Quarter of new dog owners admit buying a puppy on impulse to help cope with misery of coronavirus lockdown, survey shows
- Quarter of people who bought lockdown dogs did less than two hours research
- Around 25 per cent paid without having seen the dog in person or on video call
- Experts warn pets may suffer separation anxiety as life becomes more normal
As many as one in four new dog owners admit impulse-buying a puppy during the coronavirus crisis.
‘Pandemic puppies’ were bought to be companions or to ease the tedium and anxiety of lockdown for families.
But a survey of 2,622 owners by the Kennel Club found 25 per cent of those who bought a dog during lockdown did fewer than two hours of research beforehand.
‘Pandemic puppies’ were bought to be companions or to ease the tedium and anxiety of lockdown for families [File photo]
One in five of those who bought a puppy admit not having fully considered the commitment or long-term responsibilities of being a dog owner.
And 18 per cent said they were unsure how they would look after their new pet after returning to work.
Concerningly, almost a quarter of those surveyed said their pet may have come from a puppy farm, with around the same number having paid for the animal without having seen it in person or on video call.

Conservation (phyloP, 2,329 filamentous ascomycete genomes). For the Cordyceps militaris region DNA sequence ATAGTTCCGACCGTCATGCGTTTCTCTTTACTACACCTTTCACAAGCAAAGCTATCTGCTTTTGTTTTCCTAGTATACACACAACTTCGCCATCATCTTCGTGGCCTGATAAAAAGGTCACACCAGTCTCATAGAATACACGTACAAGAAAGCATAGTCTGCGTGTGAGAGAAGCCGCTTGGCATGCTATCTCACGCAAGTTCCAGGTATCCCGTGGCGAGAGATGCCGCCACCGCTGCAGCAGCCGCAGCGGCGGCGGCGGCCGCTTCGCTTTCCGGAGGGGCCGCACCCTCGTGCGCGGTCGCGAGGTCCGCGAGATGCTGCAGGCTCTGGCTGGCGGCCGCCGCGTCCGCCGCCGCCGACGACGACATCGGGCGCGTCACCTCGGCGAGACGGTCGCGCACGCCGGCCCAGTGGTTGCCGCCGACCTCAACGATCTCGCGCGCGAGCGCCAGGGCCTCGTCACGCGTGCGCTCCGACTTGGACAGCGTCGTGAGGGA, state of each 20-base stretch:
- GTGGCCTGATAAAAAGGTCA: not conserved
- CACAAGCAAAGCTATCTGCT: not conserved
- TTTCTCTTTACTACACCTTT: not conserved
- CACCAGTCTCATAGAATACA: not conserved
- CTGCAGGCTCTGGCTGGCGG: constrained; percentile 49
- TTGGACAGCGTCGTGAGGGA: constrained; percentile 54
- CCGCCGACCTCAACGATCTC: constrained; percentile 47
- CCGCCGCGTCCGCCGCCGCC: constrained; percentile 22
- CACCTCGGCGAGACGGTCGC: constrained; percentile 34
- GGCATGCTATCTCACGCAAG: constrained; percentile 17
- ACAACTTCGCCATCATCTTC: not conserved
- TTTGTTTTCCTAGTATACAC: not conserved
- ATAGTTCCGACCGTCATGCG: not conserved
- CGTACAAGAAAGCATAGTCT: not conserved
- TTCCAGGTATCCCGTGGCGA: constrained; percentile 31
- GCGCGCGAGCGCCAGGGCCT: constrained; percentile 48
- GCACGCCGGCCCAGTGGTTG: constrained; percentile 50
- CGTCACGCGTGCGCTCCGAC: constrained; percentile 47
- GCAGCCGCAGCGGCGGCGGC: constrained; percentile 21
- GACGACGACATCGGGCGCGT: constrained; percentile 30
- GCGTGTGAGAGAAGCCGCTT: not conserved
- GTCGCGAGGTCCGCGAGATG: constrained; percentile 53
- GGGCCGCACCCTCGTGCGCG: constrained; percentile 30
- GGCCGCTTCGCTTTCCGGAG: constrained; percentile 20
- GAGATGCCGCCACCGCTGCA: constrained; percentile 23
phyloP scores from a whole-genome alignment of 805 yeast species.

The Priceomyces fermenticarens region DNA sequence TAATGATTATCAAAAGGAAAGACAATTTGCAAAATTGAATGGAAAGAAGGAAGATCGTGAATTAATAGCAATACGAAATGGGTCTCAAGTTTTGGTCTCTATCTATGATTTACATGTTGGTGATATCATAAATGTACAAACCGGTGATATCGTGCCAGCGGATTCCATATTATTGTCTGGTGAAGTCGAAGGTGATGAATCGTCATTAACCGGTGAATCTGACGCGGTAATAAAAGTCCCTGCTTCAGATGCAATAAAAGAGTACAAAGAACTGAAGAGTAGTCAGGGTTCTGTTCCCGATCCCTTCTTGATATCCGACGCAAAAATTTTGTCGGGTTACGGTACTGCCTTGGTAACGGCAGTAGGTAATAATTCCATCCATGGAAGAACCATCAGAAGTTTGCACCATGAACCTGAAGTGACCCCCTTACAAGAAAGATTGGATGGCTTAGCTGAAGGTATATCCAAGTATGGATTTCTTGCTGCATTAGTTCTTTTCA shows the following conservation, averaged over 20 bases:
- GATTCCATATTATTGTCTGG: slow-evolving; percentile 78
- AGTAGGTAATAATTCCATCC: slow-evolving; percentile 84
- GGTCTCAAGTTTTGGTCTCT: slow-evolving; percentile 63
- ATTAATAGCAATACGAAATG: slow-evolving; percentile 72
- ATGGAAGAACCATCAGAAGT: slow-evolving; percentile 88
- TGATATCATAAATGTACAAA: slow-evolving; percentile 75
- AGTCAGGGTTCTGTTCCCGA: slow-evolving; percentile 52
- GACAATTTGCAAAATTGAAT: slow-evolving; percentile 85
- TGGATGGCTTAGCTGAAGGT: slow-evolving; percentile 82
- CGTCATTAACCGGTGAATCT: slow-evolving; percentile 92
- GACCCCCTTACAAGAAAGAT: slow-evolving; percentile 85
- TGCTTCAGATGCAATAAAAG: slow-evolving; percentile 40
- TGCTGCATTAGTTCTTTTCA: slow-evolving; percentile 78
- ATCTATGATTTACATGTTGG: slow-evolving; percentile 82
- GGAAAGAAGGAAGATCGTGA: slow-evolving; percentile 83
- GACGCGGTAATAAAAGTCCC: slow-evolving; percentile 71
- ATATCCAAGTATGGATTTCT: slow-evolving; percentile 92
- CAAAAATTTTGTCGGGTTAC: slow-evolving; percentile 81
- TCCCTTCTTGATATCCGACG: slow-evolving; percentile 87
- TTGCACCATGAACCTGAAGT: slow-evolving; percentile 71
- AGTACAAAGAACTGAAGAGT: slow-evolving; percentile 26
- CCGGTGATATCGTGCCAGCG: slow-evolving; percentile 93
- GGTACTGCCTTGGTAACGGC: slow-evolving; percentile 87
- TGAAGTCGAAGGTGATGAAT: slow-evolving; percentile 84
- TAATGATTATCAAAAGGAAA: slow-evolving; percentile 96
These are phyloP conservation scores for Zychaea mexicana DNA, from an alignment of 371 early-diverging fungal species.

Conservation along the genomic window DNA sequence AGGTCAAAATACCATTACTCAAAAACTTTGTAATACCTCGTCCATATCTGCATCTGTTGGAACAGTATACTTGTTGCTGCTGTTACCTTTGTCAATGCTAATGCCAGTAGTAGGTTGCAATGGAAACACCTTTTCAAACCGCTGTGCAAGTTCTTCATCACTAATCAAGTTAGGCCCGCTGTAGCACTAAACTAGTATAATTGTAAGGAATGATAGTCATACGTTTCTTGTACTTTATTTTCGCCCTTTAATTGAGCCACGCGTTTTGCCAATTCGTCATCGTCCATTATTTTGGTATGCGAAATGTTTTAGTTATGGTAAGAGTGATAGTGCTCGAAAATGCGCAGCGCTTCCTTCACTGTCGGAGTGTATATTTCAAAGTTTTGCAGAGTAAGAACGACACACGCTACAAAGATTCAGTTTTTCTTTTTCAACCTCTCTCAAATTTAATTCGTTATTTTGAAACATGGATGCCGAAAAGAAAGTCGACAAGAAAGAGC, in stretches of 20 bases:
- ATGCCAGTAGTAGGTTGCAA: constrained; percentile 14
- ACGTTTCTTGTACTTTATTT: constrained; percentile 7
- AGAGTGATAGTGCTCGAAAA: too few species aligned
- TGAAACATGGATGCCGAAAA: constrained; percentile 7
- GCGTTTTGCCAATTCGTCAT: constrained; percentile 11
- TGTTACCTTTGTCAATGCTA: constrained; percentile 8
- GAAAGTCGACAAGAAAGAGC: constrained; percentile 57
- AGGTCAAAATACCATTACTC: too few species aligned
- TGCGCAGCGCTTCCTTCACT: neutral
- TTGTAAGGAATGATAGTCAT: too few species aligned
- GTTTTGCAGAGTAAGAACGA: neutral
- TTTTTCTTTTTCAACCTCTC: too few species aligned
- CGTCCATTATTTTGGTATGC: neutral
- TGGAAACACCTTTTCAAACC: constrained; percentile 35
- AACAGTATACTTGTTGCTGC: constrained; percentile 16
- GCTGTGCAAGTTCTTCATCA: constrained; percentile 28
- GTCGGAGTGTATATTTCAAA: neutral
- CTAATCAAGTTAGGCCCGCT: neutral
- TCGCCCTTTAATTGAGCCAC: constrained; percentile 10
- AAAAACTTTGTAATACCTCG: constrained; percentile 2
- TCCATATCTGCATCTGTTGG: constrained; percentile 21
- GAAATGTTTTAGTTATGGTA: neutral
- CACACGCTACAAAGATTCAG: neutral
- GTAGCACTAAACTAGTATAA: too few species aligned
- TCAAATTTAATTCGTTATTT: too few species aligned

Bill Lambert, head of health and welfare at the Kennel Club, said: ‘These hasty decisions not only play into the hands of the opportunistic scammers and puppy farmers operating during the pandemic, but can also sadly result in puppies being rehomed if owners haven’t carefully considered how their dog will fit their “normal” life.’
Experts have warned that pets may suffer separation anxiety as life becomes more normal, missing the constant human attention they enjoyed during lockdown [File photo]
Experts have warned that pets may suffer separation anxiety as life becomes more normal, missing the constant human attention they enjoyed during lockdown.
The research, released by the Kennel Club as part of its #BePuppywise campaign to provide advice on finding the right dog and breeder, found more than 80 per cent of people were not asked any questions by the breeder about their suitability as owners.
It follows research earlier this month which found a quarter of puppies in the UK are being taken from their mothers before they are eight weeks old, which is illegal.
The survey also shows 15 per cent are worried about whether they can afford a puppy along with food, vet bills and pet insurance.
Almost one in six of those surveyed last month agreed that, in hindsight, they were not ready to have a puppy.